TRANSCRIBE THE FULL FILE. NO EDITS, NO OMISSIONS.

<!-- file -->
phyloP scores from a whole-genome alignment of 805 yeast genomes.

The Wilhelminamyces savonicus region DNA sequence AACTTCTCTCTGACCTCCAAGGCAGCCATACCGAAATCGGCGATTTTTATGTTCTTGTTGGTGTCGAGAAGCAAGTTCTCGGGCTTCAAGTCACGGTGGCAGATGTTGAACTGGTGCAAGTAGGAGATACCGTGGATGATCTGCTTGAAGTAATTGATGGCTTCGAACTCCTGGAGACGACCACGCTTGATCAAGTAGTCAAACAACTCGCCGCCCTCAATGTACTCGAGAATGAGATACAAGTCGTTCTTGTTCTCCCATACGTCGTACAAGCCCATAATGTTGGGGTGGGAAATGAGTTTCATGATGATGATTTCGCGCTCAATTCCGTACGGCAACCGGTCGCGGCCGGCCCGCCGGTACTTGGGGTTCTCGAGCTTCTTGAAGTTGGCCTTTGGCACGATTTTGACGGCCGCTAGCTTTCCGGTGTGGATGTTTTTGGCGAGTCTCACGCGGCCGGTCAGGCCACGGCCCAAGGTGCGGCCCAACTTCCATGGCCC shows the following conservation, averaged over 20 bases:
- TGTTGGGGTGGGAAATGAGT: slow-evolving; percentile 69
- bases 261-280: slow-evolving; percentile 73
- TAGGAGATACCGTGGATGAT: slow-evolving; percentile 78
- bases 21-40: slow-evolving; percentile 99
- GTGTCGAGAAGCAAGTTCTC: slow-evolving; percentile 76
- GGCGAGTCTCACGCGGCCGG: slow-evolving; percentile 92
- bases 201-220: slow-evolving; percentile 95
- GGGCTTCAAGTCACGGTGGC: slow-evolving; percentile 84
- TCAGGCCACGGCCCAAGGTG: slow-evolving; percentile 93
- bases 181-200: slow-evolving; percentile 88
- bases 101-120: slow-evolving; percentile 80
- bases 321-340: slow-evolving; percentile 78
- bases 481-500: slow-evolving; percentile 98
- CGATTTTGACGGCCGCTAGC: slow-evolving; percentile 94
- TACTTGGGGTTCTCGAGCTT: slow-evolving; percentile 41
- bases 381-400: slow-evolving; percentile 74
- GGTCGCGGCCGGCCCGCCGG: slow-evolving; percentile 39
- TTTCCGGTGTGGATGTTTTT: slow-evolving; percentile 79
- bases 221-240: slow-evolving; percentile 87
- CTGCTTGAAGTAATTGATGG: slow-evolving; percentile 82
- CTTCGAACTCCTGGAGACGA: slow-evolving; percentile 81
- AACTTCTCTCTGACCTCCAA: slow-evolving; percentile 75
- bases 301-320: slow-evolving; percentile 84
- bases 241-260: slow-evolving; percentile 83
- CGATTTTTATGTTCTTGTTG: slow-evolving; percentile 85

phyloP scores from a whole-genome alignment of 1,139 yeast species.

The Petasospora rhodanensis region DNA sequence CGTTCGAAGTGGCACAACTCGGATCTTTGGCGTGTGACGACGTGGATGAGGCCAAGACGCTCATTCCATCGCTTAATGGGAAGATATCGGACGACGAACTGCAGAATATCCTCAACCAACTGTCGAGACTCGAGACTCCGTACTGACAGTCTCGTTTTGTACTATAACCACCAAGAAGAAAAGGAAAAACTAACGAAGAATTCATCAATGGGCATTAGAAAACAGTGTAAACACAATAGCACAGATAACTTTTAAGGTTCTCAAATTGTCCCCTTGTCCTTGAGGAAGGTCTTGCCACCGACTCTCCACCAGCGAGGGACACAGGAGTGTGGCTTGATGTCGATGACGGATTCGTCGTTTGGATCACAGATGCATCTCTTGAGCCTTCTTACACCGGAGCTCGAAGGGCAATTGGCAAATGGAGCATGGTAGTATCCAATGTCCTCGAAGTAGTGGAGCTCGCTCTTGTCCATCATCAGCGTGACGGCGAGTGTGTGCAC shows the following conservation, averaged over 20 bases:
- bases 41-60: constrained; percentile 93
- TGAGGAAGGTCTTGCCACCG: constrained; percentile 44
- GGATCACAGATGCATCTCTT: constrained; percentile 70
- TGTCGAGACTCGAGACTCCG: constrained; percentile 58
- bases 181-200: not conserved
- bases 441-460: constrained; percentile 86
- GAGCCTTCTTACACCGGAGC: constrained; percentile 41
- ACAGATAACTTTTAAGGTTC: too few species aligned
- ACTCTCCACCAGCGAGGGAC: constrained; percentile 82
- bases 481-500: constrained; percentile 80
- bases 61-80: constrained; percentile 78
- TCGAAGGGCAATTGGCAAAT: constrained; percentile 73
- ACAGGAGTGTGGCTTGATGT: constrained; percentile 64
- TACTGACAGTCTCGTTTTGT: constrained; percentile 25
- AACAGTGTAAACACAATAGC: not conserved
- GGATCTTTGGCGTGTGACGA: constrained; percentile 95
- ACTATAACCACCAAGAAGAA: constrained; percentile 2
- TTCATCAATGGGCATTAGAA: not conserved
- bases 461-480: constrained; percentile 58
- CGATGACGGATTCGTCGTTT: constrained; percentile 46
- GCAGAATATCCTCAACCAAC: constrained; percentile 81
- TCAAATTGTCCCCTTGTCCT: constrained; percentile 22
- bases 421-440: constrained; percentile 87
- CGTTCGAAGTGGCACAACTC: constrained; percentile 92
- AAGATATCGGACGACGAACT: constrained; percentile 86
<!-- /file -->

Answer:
phyloP scores from a whole-genome alignment of 805 yeast genomes.

The Wilhelminamyces savonicus region DNA sequence AACTTCTCTCTGACCTCCAAGGCAGCCATACCGAAATCGGCGATTTTTATGTTCTTGTTGGTGTCGAGAAGCAAGTTCTCGGGCTTCAAGTCACGGTGGCAGATGTTGAACTGGTGCAAGTAGGAGATACCGTGGATGATCTGCTTGAAGTAATTGATGGCTTCGAACTCCTGGAGACGACCACGCTTGATCAAGTAGTCAAACAACTCGCCGCCCTCAATGTACTCGAGAATGAGATACAAGTCGTTCTTGTTCTCCCATACGTCGTACAAGCCCATAATGTTGGGGTGGGAAATGAGTTTCATGATGATGATTTCGCGCTCAATTCCGTACGGCAACCGGTCGCGGCCGGCCCGCCGGTACTTGGGGTTCTCGAGCTTCTTGAAGTTGGCCTTTGGCACGATTTTGACGGCCGCTAGCTTTCCGGTGTGGATGTTTTTGGCGAGTCTCACGCGGCCGGTCAGGCCACGGCCCAAGGTGCGGCCCAACTTCCATGGCCC shows the following conservation, averaged over 20 bases:
- TGTTGGGGTGGGAAATGAGT: slow-evolving; percentile 69
- bases 261-280: slow-evolving; percentile 73
- TAGGAGATACCGTGGATGAT: slow-evolving; percentile 78
- bases 21-40: slow-evolving; percentile 99
- GTGTCGAGAAGCAAGTTCTC: slow-evolving; percentile 76
- GGCGAGTCTCACGCGGCCGG: slow-evolving; percentile 92
- bases 201-220: slow-evolving; percentile 95
- GGGCTTCAAGTCACGGTGGC: slow-evolving; percentile 84
- TCAGGCCACGGCCCAAGGTG: slow-evolving; percentile 93
- bases 181-200: slow-evolving; percentile 88
- bases 101-120: slow-evolving; percentile 80
- bases 321-340: slow-evolving; percentile 78
- bases 481-500: slow-evolving; percentile 98
- CGATTTTGACGGCCGCTAGC: slow-evolving; percentile 94
- TACTTGGGGTTCTCGAGCTT: slow-evolving; percentile 41
- bases 381-400: slow-evolving; percentile 74
- GGTCGCGGCCGGCCCGCCGG: slow-evolving; percentile 39
- TTTCCGGTGTGGATGTTTTT: slow-evolving; percentile 79
- bases 221-240: slow-evolving; percentile 87
- CTGCTTGAAGTAATTGATGG: slow-evolving; percentile 82
- CTTCGAACTCCTGGAGACGA: slow-evolving; percentile 81
- AACTTCTCTCTGACCTCCAA: slow-evolving; percentile 75
- bases 301-320: slow-evolving; percentile 84
- bases 241-260: slow-evolving; percentile 83
- CGATTTTTATGTTCTTGTTG: slow-evolving; percentile 85

phyloP scores from a whole-genome alignment of 1,139 yeast species.

The Petasospora rhodanensis region DNA sequence CGTTCGAAGTGGCACAACTCGGATCTTTGGCGTGTGACGACGTGGATGAGGCCAAGACGCTCATTCCATCGCTTAATGGGAAGATATCGGACGACGAACTGCAGAATATCCTCAACCAACTGTCGAGACTCGAGACTCCGTACTGACAGTCTCGTTTTGTACTATAACCACCAAGAAGAAAAGGAAAAACTAACGAAGAATTCATCAATGGGCATTAGAAAACAGTGTAAACACAATAGCACAGATAACTTTTAAGGTTCTCAAATTGTCCCCTTGTCCTTGAGGAAGGTCTTGCCACCGACTCTCCACCAGCGAGGGACACAGGAGTGTGGCTTGATGTCGATGACGGATTCGTCGTTTGGATCACAGATGCATCTCTTGAGCCTTCTTACACCGGAGCTCGAAGGGCAATTGGCAAATGGAGCATGGTAGTATCCAATGTCCTCGAAGTAGTGGAGCTCGCTCTTGTCCATCATCAGCGTGACGGCGAGTGTGTGCAC shows the following conservation, averaged over 20 bases:
- bases 41-60: constrained; percentile 93
- TGAGGAAGGTCTTGCCACCG: constrained; percentile 44
- GGATCACAGATGCATCTCTT: constrained; percentile 70
- TGTCGAGACTCGAGACTCCG: constrained; percentile 58
- bases 181-200: not conserved
- bases 441-460: constrained; percentile 86
- GAGCCTTCTTACACCGGAGC: constrained; percentile 41
- ACAGATAACTTTTAAGGTTC: too few species aligned
- ACTCTCCACCAGCGAGGGAC: constrained; percentile 82
- bases 481-500: constrained; percentile 80
- bases 61-80: constrained; percentile 78
- TCGAAGGGCAATTGGCAAAT: constrained; percentile 73
- ACAGGAGTGTGGCTTGATGT: constrained; percentile 64
- TACTGACAGTCTCGTTTTGT: constrained; percentile 25
- AACAGTGTAAACACAATAGC: not conserved
- GGATCTTTGGCGTGTGACGA: constrained; percentile 95
- ACTATAACCACCAAGAAGAA: constrained; percentile 2
- TTCATCAATGGGCATTAGAA: not conserved
- bases 461-480: constrained; percentile 58
- CGATGACGGATTCGTCGTTT: constrained; percentile 46
- GCAGAATATCCTCAACCAAC: constrained; percentile 81
- TCAAATTGTCCCCTTGTCCT: constrained; percentile 22
- bases 421-440: constrained; percentile 87
- CGTTCGAAGTGGCACAACTC: constrained; percentile 92
- AAGATATCGGACGACGAACT: constrained; percentile 86